( Permalink: The State of Linux in 2002      Submitted by Noel Fri Jan 3, 2003 )

Getting a Handle on Traffic
Linux Magazine talks about building our own web server reporting tools.
"Unfortunately, most tools can't answer all those kinds of questions out of the box. To answer those questions, you typically need to extend an existing tool, write your own tool, or spend some quality time with awk, grep, and wc. Or, you can turn to LAMP. By combining Linux, Apache (and mod_log_sql), MySQL, and PHP, you can build a customized logging and reporting system without a lot of effort."

( Permalink: Getting a Handle on Traffic      Submitted by Noel Fri Jan 3, 2003 )

Linux Number Crunching
Coyote Gulch tells us about benchmarking compilers and languages for ia32.
"I started writing this benchmark article with a singular goal: understanding how to get the most floating-point performance from my Intel-architecture Linux systems. Then the question arose of "Which programming language should I use?"; shortly thereafter, I asked myself "And whose compiler should I use?" And, of course, I was also curious about performance on hyperthreaded and multiprocessor computers... ...hence this article, which covers more bases than the New York Yankees."

( Permalink: Linux Number Crunching      Submitted by Noel Fri Jan 3, 2003 )

Featured Articles:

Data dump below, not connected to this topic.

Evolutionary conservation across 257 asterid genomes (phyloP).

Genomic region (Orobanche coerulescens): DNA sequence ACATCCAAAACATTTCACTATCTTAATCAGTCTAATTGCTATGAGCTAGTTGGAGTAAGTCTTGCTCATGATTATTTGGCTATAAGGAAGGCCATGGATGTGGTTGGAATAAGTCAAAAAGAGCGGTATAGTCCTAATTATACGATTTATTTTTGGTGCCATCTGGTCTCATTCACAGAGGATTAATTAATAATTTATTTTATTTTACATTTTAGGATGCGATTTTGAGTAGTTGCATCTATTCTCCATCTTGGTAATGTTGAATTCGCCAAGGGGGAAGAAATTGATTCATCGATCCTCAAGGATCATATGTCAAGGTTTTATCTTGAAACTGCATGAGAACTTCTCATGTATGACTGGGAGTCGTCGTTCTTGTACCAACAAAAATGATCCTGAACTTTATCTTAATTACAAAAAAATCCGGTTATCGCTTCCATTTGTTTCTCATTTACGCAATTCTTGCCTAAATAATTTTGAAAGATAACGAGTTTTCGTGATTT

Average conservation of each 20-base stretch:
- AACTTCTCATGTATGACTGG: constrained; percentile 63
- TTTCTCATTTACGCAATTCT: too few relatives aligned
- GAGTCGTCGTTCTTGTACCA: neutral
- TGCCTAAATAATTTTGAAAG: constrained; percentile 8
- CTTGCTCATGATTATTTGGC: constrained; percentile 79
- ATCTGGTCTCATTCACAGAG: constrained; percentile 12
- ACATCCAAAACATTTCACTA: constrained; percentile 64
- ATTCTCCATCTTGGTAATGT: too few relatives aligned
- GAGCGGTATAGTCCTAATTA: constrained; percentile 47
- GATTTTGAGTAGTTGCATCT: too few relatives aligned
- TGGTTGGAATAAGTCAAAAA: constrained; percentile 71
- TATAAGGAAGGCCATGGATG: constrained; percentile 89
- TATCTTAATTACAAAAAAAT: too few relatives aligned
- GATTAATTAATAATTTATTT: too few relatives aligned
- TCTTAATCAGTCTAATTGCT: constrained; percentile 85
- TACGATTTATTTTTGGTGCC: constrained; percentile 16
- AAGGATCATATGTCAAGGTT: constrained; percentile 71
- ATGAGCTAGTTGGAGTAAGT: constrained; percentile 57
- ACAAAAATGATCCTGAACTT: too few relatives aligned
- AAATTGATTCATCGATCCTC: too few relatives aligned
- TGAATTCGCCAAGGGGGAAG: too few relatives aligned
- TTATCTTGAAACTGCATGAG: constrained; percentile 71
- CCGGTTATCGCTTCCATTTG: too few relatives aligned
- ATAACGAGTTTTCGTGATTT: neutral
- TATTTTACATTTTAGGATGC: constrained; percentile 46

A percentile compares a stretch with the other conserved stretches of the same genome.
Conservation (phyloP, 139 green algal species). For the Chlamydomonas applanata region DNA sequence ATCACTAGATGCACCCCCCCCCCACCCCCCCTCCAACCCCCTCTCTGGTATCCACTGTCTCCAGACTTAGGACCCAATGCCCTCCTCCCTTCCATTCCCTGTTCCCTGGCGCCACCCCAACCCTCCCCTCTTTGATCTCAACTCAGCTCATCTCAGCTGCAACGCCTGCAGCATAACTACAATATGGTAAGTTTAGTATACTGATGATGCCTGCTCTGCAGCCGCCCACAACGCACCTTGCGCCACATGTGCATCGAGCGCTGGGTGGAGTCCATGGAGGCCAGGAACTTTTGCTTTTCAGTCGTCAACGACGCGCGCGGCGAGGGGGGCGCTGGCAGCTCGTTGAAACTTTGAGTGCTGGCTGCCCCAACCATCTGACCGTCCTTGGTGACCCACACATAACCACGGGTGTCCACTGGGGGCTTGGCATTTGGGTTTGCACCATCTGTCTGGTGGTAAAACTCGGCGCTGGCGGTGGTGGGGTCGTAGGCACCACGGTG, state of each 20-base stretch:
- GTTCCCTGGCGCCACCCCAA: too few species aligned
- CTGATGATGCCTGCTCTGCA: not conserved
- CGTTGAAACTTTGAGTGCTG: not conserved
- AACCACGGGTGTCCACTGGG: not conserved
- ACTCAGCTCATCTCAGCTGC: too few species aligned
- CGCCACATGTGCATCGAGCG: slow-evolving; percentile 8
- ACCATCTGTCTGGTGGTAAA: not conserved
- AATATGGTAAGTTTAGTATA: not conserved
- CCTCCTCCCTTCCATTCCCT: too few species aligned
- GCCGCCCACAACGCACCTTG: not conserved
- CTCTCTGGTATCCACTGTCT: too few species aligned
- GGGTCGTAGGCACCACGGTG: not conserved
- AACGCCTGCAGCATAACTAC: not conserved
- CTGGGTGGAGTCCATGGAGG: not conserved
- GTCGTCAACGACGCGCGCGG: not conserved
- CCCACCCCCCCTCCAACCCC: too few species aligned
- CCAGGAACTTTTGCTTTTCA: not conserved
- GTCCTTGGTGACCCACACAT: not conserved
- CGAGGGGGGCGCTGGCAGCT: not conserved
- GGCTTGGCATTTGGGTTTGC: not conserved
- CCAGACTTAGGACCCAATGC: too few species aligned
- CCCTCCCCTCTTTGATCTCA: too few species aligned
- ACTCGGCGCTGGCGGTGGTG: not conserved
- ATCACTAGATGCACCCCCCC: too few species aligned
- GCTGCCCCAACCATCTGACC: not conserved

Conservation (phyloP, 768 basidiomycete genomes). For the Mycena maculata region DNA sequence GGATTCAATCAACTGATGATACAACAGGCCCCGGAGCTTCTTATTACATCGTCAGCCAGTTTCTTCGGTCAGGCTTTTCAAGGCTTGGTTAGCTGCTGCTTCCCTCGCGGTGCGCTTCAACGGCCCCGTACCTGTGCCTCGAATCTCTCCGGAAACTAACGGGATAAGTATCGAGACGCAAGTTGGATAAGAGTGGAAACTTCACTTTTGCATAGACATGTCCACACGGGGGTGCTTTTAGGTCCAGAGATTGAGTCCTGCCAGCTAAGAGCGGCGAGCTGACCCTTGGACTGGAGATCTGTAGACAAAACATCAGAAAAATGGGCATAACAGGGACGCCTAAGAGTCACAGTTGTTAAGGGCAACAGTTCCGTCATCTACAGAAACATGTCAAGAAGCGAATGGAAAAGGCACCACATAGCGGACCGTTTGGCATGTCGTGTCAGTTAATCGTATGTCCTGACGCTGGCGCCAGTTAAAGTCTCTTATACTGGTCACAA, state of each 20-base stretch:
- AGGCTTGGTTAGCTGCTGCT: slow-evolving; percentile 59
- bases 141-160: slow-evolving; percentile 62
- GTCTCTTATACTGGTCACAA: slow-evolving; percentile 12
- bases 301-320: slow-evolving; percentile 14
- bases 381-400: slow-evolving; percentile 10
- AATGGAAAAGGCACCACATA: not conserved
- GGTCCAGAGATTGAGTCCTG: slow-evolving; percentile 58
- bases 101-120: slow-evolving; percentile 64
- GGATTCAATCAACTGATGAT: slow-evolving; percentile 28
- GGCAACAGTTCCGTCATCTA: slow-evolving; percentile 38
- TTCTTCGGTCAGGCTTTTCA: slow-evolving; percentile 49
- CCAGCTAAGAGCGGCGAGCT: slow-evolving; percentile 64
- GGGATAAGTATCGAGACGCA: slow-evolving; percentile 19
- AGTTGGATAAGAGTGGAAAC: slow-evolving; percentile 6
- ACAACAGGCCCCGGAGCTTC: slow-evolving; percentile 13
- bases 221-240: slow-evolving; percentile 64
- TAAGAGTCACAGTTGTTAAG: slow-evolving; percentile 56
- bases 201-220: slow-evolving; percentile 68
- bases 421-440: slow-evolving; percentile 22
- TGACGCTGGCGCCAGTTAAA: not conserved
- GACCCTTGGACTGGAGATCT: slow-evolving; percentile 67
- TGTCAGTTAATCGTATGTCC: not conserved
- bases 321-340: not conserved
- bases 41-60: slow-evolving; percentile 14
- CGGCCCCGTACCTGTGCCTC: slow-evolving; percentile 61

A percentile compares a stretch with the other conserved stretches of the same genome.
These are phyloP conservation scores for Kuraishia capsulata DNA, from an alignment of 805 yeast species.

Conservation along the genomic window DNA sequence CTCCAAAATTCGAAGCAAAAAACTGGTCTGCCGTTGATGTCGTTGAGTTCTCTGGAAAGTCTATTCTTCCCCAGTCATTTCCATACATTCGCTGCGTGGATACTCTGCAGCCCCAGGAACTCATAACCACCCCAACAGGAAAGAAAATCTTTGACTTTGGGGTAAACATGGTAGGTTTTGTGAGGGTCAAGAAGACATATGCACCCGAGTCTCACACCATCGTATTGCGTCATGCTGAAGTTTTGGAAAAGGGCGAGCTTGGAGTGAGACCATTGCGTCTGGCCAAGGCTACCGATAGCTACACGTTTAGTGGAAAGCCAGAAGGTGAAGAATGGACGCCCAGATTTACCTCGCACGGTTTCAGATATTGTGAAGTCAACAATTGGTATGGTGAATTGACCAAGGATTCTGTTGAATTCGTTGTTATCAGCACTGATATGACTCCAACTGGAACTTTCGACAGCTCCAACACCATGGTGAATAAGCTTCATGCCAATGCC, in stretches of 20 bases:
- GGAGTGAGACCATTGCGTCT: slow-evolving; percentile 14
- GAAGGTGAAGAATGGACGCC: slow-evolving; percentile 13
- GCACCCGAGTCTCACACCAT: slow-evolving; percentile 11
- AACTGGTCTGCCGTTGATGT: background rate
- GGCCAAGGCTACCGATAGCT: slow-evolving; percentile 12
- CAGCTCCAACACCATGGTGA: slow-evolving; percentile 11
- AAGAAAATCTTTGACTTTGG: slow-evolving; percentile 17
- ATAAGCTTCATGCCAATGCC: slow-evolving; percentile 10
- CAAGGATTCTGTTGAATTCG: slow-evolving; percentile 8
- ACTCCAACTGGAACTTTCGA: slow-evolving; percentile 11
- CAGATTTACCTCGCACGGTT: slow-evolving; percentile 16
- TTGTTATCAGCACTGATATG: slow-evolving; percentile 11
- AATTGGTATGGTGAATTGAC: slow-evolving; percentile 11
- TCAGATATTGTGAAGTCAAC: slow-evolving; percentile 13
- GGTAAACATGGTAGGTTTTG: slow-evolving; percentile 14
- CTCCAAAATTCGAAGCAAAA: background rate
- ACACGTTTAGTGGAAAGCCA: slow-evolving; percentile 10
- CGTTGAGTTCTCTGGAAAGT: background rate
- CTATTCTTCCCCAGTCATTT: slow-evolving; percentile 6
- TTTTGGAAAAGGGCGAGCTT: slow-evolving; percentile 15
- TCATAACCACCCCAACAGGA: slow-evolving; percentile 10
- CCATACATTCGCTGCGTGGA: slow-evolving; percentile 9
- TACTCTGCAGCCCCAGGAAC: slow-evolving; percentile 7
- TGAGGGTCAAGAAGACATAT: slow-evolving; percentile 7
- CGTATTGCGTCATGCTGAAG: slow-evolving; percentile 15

Unix and Linux Podcasting Guide

Expect and SSH

The Linux Enterprise Cluster

Book Review: Podcasting: Do-It-Yourself Guide

Remote Backups With Rsync

Weakness and Security

Essential CVS

Spring Into Technical Writing

Other News:
Biodiesel Resources

Older News

Improving Security with the Openwall Patch
(Thu Apr 18, 2002)

A Multimedia Tutorial For FreeBSD
(Wed Apr 17, 2002)

Wireless Linux: Putting Wireless to Work
(Wed Apr 17, 2002)

Last Words For IMAP4 On The Cheap
(Wed Apr 17, 2002)

Darwin/Mac OS X: The Fifth BSD
(Wed Apr 17, 2002)

Open BSD Local Root Exploit
(Wed Apr 17, 2002)

Securing Small Networks With OpenBSD, Part 2
(Wed Apr 17, 2002)

Apunix Large-Scale Kiosk Deployment
(Tue Apr 16, 2002)

Introduction to Expert Systems
(Tue Apr 16, 2002)

Using SCP Through a Gateway
(Tue Apr 16, 2002)

Red Hat 7.3 beta: A Product Review
(Tue Apr 16, 2002)

What's An 'ICE Box' And What's Inside One?
(Tue Apr 16, 2002)

Creating custom class templates in C++ on AIX
(Tue Apr 16, 2002)

Gentoo Linux 1.0 Review
(Tue Apr 16, 2002)

Why Linux Made Inroads At Financial Institutions
(Mon Apr 15, 2002)

PortaZero.info Interviews Andreas Hasenack
(Mon Apr 15, 2002)

How to Detect Intruders With ACID
(Mon Apr 15, 2002)

Incident Analysis of a Compromised Honeypot
(Mon Apr 15, 2002)

Linux Multiuser Servers
(Mon Apr 15, 2002)

A New Form of Distriuited Denial of Service Attack
(Mon Apr 15, 2002)

Linux Certification Can Boost Your Value
(Sat Apr 13, 2002)

Geodesic Seeks More Linux Believers
(Sat Apr 13, 2002)

NVIDIA Drivers 1.0-2880 and GeForce4 First Look
(Fri Apr 12, 2002)

Inventing the Future
(Fri Apr 12, 2002)

LindowsOS Sneak Preview 2
(Fri Apr 12, 2002)

How To Set Up IMAP On The Cheap
(Fri Apr 12, 2002)

Securing Privacy, Part One: Hardware Issues
(Fri Apr 12, 2002)

Setting up a Strong Linux Firewall
(Thu Apr 11, 2002)

How to Install Nola
(Thu Apr 11, 2002)

Active Directory and Linux
(Thu Apr 11, 2002)